Here’s your change to pull the ‘chute: I’m going to try and convince you to give a Warhammer 40,000 book a try. If you aren’t interested in the least, hit the back button. Our bounce rate will take a hit, but I’ll understand. If you have even the tiniest curiosity, then read on, as I think I have something great for you.
But I’m going to recommend a book to you that is not only out of print, it’s also steeped in lore. I don’t know what I am thinking either, but I think we can get to a point where we’re high-fiving at the end of this.
I like pulpy fantasy and science fiction. I like action. I like interesting characters. I like stories that stay moving, but have just enough layers to them to keep my guessing. I also tend toward commercial properties, rather than a standalone award-winning avant guard science fiction novel or whatever.
I tend toward commercial properties for two reasons:
- First, I typically enjoy books that are a part of a larger world where I might be able to also pick up a board game or something that allows me to connect in another way with the property. Star Wars are the perfect example here, but it’s also why I like the Pathfinder books. The fact that the Pathfinder RPG and comics also exist is fun for me.
- Second, the quality between the writing in a commercial property and that in what might be considered a more “high brow” sci-fi or fantasy book isn’t that wide of a gap. Look, I’m not saying that the average Star Wars book is better than 2001: A Space Odyssey or whatever, but the gap between them isn’t the Grand Canyon. It’s more like Gooney Otter Creek, where I used to play with my cousins as a kid. Heck, once my distant cousin Jackie got a good run and jumped clear from one bank to the next. Of course, he also came up short a couple of times and got wet halfway up his britches legs, but the point is that it isn’t a chasm that can’t be crossed.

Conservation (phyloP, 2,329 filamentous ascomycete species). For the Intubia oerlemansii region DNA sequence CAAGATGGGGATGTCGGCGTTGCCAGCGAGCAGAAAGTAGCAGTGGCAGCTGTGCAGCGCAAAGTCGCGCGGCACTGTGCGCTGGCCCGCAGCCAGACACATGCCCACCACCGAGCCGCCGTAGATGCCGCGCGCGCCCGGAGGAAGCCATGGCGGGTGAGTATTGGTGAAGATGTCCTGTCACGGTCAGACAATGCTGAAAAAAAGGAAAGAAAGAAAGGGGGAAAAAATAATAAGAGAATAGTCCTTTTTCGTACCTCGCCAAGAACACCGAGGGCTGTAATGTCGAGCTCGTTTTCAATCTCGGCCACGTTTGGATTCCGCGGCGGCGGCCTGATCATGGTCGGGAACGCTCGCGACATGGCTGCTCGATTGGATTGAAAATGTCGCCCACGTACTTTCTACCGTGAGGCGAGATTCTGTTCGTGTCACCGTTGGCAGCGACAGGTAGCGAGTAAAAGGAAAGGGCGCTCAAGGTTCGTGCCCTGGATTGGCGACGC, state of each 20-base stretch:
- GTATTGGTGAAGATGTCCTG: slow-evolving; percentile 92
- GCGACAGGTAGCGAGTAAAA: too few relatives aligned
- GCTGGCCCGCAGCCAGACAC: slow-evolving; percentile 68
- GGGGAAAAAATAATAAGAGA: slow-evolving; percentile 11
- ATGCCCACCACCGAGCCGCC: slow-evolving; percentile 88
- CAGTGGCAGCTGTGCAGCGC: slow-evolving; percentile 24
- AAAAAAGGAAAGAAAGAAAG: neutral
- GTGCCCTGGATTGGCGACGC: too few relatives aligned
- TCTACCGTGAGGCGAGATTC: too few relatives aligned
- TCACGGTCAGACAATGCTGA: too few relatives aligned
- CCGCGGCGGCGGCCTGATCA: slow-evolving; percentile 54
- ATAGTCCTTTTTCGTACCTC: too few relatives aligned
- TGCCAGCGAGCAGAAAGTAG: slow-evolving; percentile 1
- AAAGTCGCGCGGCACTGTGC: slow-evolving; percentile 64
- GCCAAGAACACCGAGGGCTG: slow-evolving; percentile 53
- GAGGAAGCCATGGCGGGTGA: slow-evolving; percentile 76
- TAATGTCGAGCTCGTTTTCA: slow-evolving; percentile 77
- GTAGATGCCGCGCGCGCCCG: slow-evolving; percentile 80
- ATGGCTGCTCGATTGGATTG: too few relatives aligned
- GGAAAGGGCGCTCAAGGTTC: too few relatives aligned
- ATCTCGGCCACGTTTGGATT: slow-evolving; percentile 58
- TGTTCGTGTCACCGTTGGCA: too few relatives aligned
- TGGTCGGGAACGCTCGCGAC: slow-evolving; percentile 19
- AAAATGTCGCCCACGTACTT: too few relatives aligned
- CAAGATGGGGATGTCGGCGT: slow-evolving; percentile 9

Dan Abnett wrote a flat-out excellent Warhammer 40,000 book when he penned the Eisenhorn series. Comprised of three books–Xenos, Malleus, and Hereticus–its set in the grimdark far future of the Warhammer 40,000 universe.
The main character is Inquisitor Gregor Eisenhorn and it follows his career as he sets out to ruthlessly strike down heretics, even as he battles not becoming one. It includes of course the crew that travels with him. It’s in large part a detective story, but it has an interplanetary setting, and oozes action and interesting creatures and settings.
Sure, it is part of the Warhammer 40,000 universe, which I didn’t know a lick about before I read the book. And that’s in part why I can wholeheartedly recommend it to you, but let me spell that out, plus give you many more:
Eisenhorn is a great intro to Warhammer 40,000. Although I was completely unfamiliar with Warhammer 40,000, I was able to pluck out the key ideas with ease. Not only did Dan Abnett give me a intro to 40K through Eisenhorn, but he also did a good job of allowing Eisenhorn to stand alone. While I don’t think I will end up reading more 40K books, I now feel like I have the big picture, plus got to read a great story to boot.
Dan Abnett is an amazing writer. It’s almost like there is just a tiny baby step over Gooney Otter Creek to place him in the conversation of one of science fiction’s very best contemporary writers.
Eisenhorn is a great story. It’s got intrigue and action. It moves quickly. The Warhammer 40,000 universe is dark, but there are seeds of hope throughout. It twists and turns in satisfying ways. The characters are done well and interesting. Add all that up? Eisenhorn is a great story.
It’s part of a larger world. If Eisenhorn turns out to be your jam, then you are in luck. Warhammer 40,000 is one of the more enduring properties of nerdom. There are board games, video games, volumes of books, and of course miniatures, all of which allow fun opportunities to nerd out even more. But it’s hella confusing to try to break into a pretty with decades of lore. Since Eisenhorn makes for a nice intro, what would you have to lose in giving it a try?
Alas, the Eisenhorn omnibus is out of print, as I mentioned earlier in the introduction. I don’t know why the publisher would let something this cherry slip through their fingers, but the only way to get it collected is from a third-party seller. It’s going for about $40 right now.
The good news is that each of the individual volumes are still available. Here’s part 1, Xenos. That works out well actually, as it gives you an opportunity try the first bite. And I wholeheartedly recommend you take that opportunity.